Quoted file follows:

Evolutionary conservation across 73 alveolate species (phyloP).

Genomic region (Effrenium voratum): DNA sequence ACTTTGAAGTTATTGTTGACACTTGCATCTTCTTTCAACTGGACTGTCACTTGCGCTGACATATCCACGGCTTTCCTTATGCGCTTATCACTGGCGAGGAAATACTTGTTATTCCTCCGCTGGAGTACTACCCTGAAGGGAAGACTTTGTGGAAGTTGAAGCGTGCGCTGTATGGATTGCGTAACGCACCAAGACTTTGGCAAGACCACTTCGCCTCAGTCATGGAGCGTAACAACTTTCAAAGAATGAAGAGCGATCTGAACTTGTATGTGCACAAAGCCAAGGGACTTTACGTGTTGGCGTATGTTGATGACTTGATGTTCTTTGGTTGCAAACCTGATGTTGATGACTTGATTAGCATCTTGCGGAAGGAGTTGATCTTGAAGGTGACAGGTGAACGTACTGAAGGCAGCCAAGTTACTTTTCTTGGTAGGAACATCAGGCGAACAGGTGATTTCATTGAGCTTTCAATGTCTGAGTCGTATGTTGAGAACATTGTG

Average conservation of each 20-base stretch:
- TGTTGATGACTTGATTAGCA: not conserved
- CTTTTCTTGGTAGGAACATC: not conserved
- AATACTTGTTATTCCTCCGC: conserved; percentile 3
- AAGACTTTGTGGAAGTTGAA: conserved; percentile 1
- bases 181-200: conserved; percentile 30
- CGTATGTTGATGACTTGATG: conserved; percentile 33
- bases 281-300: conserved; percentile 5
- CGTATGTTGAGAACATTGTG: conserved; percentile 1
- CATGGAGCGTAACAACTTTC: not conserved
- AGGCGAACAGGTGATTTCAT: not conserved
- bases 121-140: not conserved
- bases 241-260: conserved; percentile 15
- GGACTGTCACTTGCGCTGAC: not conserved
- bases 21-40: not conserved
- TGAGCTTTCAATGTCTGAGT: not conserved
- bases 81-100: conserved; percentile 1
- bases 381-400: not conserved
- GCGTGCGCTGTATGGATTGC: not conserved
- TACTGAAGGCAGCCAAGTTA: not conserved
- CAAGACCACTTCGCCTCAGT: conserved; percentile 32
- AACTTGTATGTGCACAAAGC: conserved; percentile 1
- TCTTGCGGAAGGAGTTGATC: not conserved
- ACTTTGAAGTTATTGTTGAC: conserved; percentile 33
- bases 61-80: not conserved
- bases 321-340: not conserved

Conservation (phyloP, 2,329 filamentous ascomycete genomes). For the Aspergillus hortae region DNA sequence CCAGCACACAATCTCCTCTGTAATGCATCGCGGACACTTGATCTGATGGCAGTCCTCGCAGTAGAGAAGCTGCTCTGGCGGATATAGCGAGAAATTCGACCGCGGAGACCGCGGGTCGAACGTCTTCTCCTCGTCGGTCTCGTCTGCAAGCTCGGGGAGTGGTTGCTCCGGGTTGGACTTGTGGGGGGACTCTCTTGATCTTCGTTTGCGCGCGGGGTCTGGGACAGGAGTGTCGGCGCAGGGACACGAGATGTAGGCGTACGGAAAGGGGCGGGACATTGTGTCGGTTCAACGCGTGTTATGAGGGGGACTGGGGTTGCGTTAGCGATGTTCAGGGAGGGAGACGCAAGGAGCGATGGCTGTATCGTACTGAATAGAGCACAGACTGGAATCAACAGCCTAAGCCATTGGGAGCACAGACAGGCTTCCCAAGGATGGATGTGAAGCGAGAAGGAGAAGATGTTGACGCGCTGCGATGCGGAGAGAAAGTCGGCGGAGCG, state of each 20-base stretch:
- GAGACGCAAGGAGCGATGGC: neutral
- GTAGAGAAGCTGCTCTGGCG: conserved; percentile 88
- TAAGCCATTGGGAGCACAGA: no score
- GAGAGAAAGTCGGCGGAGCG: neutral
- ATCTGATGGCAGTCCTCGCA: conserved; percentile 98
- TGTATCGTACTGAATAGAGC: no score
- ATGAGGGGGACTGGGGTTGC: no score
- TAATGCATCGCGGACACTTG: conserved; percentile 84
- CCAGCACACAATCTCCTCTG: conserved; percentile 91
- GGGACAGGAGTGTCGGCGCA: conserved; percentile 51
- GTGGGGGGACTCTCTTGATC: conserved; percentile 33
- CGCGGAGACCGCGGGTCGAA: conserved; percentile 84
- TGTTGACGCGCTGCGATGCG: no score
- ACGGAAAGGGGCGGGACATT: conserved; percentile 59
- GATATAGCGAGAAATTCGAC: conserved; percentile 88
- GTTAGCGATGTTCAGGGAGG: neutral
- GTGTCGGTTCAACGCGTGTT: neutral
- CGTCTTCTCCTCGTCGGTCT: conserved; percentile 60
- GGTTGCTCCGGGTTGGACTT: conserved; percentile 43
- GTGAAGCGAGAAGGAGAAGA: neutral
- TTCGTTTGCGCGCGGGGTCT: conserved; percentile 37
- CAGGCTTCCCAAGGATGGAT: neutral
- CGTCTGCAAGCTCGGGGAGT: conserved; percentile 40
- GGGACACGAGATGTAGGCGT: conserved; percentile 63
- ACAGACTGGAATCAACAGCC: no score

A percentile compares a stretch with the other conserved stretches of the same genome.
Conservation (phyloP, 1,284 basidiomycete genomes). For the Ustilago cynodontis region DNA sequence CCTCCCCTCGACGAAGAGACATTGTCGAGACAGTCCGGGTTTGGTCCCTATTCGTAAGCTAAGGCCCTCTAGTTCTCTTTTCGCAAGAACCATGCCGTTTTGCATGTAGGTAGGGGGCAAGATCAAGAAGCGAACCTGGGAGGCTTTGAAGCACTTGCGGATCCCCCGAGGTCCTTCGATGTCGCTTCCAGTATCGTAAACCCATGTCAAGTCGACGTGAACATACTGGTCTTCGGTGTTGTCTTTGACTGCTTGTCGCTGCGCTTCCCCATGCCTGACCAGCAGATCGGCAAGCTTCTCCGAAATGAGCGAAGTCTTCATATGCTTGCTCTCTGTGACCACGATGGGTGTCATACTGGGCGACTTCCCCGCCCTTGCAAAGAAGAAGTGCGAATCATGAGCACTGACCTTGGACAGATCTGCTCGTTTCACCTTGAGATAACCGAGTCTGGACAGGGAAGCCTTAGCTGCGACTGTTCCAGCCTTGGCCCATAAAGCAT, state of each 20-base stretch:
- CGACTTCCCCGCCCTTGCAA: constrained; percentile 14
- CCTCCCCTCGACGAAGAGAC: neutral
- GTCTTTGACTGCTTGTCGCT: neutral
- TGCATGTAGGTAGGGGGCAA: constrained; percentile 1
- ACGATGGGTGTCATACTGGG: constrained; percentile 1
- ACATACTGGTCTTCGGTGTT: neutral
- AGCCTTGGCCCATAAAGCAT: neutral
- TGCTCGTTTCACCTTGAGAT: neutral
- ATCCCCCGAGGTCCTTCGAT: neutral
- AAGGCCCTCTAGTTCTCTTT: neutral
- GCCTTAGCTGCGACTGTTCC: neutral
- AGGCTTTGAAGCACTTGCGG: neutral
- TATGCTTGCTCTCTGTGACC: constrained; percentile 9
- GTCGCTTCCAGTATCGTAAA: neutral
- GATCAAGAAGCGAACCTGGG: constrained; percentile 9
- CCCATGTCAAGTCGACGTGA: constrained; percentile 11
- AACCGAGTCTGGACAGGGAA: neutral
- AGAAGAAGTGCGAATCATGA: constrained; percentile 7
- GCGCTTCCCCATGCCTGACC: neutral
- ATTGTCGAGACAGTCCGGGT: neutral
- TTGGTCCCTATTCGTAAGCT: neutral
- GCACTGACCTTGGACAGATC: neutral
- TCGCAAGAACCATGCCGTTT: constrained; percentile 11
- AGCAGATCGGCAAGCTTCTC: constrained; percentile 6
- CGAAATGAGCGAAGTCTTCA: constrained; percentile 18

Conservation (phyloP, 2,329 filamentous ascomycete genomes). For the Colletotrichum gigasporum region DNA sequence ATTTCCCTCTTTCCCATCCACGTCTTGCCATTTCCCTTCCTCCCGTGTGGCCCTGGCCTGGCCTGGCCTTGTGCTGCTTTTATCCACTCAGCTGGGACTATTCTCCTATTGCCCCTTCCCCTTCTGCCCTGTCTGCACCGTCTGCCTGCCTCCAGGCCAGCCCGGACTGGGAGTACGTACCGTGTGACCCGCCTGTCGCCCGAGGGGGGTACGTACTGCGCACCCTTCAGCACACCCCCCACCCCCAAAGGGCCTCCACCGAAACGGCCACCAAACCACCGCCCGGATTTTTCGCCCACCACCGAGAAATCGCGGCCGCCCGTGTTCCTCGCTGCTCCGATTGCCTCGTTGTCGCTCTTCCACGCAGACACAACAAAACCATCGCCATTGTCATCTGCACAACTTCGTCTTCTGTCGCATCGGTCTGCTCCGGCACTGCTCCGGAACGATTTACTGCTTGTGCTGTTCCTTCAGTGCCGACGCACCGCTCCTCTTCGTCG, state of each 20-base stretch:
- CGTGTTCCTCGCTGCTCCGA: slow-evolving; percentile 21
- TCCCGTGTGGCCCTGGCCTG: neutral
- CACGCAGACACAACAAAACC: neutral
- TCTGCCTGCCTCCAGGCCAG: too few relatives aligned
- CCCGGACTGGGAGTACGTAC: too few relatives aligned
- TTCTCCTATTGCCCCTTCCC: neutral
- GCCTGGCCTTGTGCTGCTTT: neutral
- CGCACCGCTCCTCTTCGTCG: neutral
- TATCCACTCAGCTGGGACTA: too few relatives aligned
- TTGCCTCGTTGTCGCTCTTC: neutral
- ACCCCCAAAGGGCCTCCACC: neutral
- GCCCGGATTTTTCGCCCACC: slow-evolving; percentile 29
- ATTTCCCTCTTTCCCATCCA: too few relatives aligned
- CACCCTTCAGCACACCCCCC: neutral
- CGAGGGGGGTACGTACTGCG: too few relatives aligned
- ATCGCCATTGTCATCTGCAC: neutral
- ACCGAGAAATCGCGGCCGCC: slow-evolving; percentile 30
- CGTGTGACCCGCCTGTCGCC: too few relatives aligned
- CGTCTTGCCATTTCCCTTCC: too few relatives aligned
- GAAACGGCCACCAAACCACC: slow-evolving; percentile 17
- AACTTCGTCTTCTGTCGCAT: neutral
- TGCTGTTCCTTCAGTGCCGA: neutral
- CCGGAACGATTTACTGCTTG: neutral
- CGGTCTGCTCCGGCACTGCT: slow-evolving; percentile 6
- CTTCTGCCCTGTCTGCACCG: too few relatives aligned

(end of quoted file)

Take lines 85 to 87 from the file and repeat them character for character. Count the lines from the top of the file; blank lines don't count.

- CACGCAGACACAACAAAACC: neutral
- TCTGCCTGCCTCCAGGCCAG: too few relatives aligned
- CCCGGACTGGGAGTACGTAC: too few relatives aligned